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Systematic review and meta-analysis of the effectiveness of continuous glucose monitoring (CGM) on glucose control in diabetes

Overview of attention for article published in Diabetology & Metabolic Syndrome, July 2013
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About this Attention Score

  • In the top 25% of all research outputs scored by Altmetric
  • Among the highest-scoring outputs from this source (#42 of 372)
  • High Attention Score compared to outputs of the same age (87th percentile)
  • High Attention Score compared to outputs of the same age and source (94th percentile)

Mentioned by

blogs
1 blog
twitter
2 tweeters

Citations

dimensions_citation
52 Dimensions

Readers on

mendeley
124 Mendeley
citeulike
1 CiteULike
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Title
Systematic review and meta-analysis of the effectiveness of continuous glucose monitoring (CGM) on glucose control in diabetes
Published in
Diabetology & Metabolic Syndrome, July 2013
DOI 10.1186/1758-5996-5-39
Pubmed ID
Authors

Nalinee Poolsup, Naeti Suksomboon, Aye Mon Kyaw

Abstract

Diabetes mellitus is a chronic disease that necessitates continuing treatment and patient self-care education. Monitoring of blood glucose to near normal level without hypoglycemia becomes a challenge in the management of diabetes. Although self monitoring of blood glucose (SMBG) can provide daily monitoring of blood glucose level and help to adjust therapy, it cannot detect hypoglycemic unawareness and nocturnal hypoglycemia which occurred mostly in T1DM pediatrics. Continuous glucose monitoring (CGM) offers continuous glucose data every 5 minutes to adjust insulin therapy especially for T1DM patients and to monitor lifestyle intervention especially for T2DM patients by care providers or even patients themselves. The main objective of this study was to assess the effects of continuous glucose monitoring (CGM) on glycemic control in Type 1 diabetic pediatrics and Type 2 diabetic adults by collecting randomized controlled trials from MEDLINE (pubmed), SCOPUS, CINAHL, Web of Science and The Cochrane Library up to May 2013 and historical search through the reference lists of relevant articles. There are two types of CGM device: real-time CGM and retrospective CGM and both types of the device were included in the analysis. In T1DM pediatrics, CGM use was no more effective than SMBG in reducing HbA1c [mean difference - 0.13% (95% CI -0.38% to 0.11%,]. This effect was independent of HbA1c level at baseline. Subgroup analysis indicated that retrospective CGM was not superior to SMBG [mean difference -0.05% (95% CI -0.46% to 0.35%)]. In contrast, real-time CGM revealed better effect in lowering HbA1c level compared with SMBG [mean difference -0.18% (95% CI -0.35% to -0.02%, p = 0.02)]. In T2DM adults, significant reduction in HbA1c level was detected with CGM compared with SMBG [mean difference - 0.31% (95% CI -0.6% to -0.02%, p = 0.04)]. This systematic review and meta-analysis suggested that real-time CGM can be more effective than SMBG in T1DM pediatrics, though retrospective CGM was not. CGM provided better glycemic control in T2DM adults compared with SMBG.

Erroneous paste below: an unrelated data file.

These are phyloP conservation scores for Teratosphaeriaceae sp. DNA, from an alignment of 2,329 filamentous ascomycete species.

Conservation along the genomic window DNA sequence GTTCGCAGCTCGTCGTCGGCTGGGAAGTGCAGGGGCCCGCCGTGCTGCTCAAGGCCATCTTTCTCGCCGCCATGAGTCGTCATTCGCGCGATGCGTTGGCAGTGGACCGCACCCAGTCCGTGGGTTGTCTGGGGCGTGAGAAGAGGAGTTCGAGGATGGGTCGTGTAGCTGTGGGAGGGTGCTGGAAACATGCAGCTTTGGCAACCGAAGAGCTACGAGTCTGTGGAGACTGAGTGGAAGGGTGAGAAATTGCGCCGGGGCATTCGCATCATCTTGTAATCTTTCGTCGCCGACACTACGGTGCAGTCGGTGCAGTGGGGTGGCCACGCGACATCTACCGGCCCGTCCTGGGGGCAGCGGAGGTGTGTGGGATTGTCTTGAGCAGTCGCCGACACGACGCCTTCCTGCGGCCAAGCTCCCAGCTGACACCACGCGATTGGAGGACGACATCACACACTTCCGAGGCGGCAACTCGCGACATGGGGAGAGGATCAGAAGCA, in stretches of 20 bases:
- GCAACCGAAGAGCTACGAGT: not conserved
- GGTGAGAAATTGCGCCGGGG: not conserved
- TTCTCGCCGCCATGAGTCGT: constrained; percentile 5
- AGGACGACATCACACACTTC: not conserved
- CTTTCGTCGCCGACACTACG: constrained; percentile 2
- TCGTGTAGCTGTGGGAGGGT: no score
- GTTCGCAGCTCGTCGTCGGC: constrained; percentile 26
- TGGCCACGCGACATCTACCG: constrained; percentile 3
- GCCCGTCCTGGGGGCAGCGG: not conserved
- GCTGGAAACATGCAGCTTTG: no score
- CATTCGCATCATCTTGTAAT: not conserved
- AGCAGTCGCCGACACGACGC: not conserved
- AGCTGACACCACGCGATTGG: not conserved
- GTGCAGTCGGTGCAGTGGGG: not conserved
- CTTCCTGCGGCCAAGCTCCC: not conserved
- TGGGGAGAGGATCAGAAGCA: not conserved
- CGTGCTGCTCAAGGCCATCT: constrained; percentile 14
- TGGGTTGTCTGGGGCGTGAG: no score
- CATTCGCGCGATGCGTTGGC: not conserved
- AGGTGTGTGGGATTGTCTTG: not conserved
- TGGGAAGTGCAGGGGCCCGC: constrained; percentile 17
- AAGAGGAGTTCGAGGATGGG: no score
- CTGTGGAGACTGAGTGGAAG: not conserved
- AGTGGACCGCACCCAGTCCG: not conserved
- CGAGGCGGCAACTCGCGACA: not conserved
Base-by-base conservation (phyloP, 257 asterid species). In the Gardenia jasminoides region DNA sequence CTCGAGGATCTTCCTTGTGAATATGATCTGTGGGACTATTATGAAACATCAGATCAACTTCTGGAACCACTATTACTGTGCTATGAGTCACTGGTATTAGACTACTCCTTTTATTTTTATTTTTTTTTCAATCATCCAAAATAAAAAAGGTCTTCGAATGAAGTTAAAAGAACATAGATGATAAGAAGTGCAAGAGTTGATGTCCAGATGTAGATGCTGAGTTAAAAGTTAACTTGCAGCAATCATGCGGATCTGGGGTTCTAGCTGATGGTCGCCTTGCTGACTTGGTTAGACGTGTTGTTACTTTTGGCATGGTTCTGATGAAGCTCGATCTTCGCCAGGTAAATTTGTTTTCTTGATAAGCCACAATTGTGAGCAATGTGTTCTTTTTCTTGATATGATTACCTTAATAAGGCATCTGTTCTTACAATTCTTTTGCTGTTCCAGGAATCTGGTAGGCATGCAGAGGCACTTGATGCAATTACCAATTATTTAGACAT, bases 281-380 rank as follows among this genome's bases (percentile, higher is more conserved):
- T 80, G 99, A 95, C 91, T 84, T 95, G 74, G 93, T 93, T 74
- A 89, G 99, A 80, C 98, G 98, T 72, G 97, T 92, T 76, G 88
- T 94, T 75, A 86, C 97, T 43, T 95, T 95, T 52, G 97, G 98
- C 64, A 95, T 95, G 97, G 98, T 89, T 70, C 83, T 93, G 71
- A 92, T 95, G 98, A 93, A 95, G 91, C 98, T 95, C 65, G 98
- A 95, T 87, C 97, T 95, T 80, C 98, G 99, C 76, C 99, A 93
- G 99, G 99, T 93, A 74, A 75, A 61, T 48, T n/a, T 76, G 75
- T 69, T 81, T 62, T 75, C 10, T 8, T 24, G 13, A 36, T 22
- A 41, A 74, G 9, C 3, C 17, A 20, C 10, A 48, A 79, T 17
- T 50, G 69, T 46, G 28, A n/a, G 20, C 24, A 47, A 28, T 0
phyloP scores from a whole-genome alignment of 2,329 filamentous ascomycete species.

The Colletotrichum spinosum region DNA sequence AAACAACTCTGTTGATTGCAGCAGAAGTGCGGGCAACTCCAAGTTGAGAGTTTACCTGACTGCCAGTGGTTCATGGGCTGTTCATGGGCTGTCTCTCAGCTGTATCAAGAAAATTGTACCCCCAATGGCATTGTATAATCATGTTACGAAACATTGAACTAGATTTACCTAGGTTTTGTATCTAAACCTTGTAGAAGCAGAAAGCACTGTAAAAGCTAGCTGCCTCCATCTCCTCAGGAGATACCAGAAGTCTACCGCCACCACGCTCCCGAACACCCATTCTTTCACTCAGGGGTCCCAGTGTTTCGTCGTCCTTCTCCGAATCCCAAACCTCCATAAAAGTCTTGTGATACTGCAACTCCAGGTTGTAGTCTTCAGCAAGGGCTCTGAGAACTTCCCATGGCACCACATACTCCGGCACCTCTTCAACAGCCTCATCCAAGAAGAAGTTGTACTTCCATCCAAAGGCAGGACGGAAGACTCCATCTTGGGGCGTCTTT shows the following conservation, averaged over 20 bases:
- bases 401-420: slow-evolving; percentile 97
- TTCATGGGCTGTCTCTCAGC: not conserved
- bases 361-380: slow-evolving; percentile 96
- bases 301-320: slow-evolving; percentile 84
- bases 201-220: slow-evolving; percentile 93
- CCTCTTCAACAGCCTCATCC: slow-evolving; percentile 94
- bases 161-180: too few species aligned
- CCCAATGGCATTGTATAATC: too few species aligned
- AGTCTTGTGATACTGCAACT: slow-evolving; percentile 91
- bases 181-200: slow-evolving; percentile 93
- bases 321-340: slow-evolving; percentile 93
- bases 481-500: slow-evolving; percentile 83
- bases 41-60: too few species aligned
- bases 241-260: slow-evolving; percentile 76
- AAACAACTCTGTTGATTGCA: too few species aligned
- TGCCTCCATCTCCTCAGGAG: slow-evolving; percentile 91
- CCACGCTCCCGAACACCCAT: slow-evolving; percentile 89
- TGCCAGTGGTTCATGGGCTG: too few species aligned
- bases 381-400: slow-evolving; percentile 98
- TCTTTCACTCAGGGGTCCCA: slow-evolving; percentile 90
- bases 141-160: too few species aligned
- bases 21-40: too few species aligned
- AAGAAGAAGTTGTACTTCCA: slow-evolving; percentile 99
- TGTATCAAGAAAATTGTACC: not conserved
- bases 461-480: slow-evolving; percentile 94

Twitter Demographics

The data shown below were collected from the profiles of 2 tweeters who shared this research output. Click here to find out more about how the information was compiled.

Mendeley readers

The data shown below were compiled from readership statistics for 124 Mendeley readers of this research output. Click here to see the associated Mendeley record.

Geographical breakdown

Country Count As %
Colombia 1 <1%
Italy 1 <1%
Austria 1 <1%
Australia 1 <1%
United Kingdom 1 <1%
Spain 1 <1%
Unknown 118 95%

Demographic breakdown

Readers by professional status Count As %
Student > Postgraduate 17 14%
Student > Ph. D. Student 17 14%
Student > Bachelor 17 14%
Student > Master 17 14%
Researcher 15 12%
Other 30 24%
Unknown 11 9%
Readers by discipline Count As %
Medicine and Dentistry 57 46%
Nursing and Health Professions 10 8%
Engineering 9 7%
Agricultural and Biological Sciences 5 4%
Sports and Recreations 5 4%
Other 21 17%
Unknown 17 14%

Attention Score in Context

This research output has an Altmetric Attention Score of 10. This is our high-level measure of the quality and quantity of online attention that it has received. This Attention Score, as well as the ranking and number of research outputs shown below, was calculated when the research output was last mentioned on 05 January 2018.
All research outputs
#1,441,328
of 12,380,418 outputs
Outputs from Diabetology & Metabolic Syndrome
#42
of 372 outputs
Outputs of similar age
#21,292
of 164,038 outputs
Outputs of similar age from Diabetology & Metabolic Syndrome
#1
of 19 outputs
Altmetric has tracked 12,380,418 research outputs across all sources so far. Compared to these this one has done well and is in the 88th percentile: it's in the top 25% of all research outputs ever tracked by Altmetric.
So far Altmetric has tracked 372 research outputs from this source. They typically receive a little more attention than average, with a mean Attention Score of 7.0. This one has done well, scoring higher than 88% of its peers.
Older research outputs will score higher simply because they've had more time to accumulate mentions. To account for age we can compare this Altmetric Attention Score to the 164,038 tracked outputs that were published within six weeks on either side of this one in any source. This one has done well, scoring higher than 87% of its contemporaries.
We're also able to compare this research output to 19 others from the same source and published within six weeks on either side of this one. This one has done particularly well, scoring higher than 94% of its contemporaries.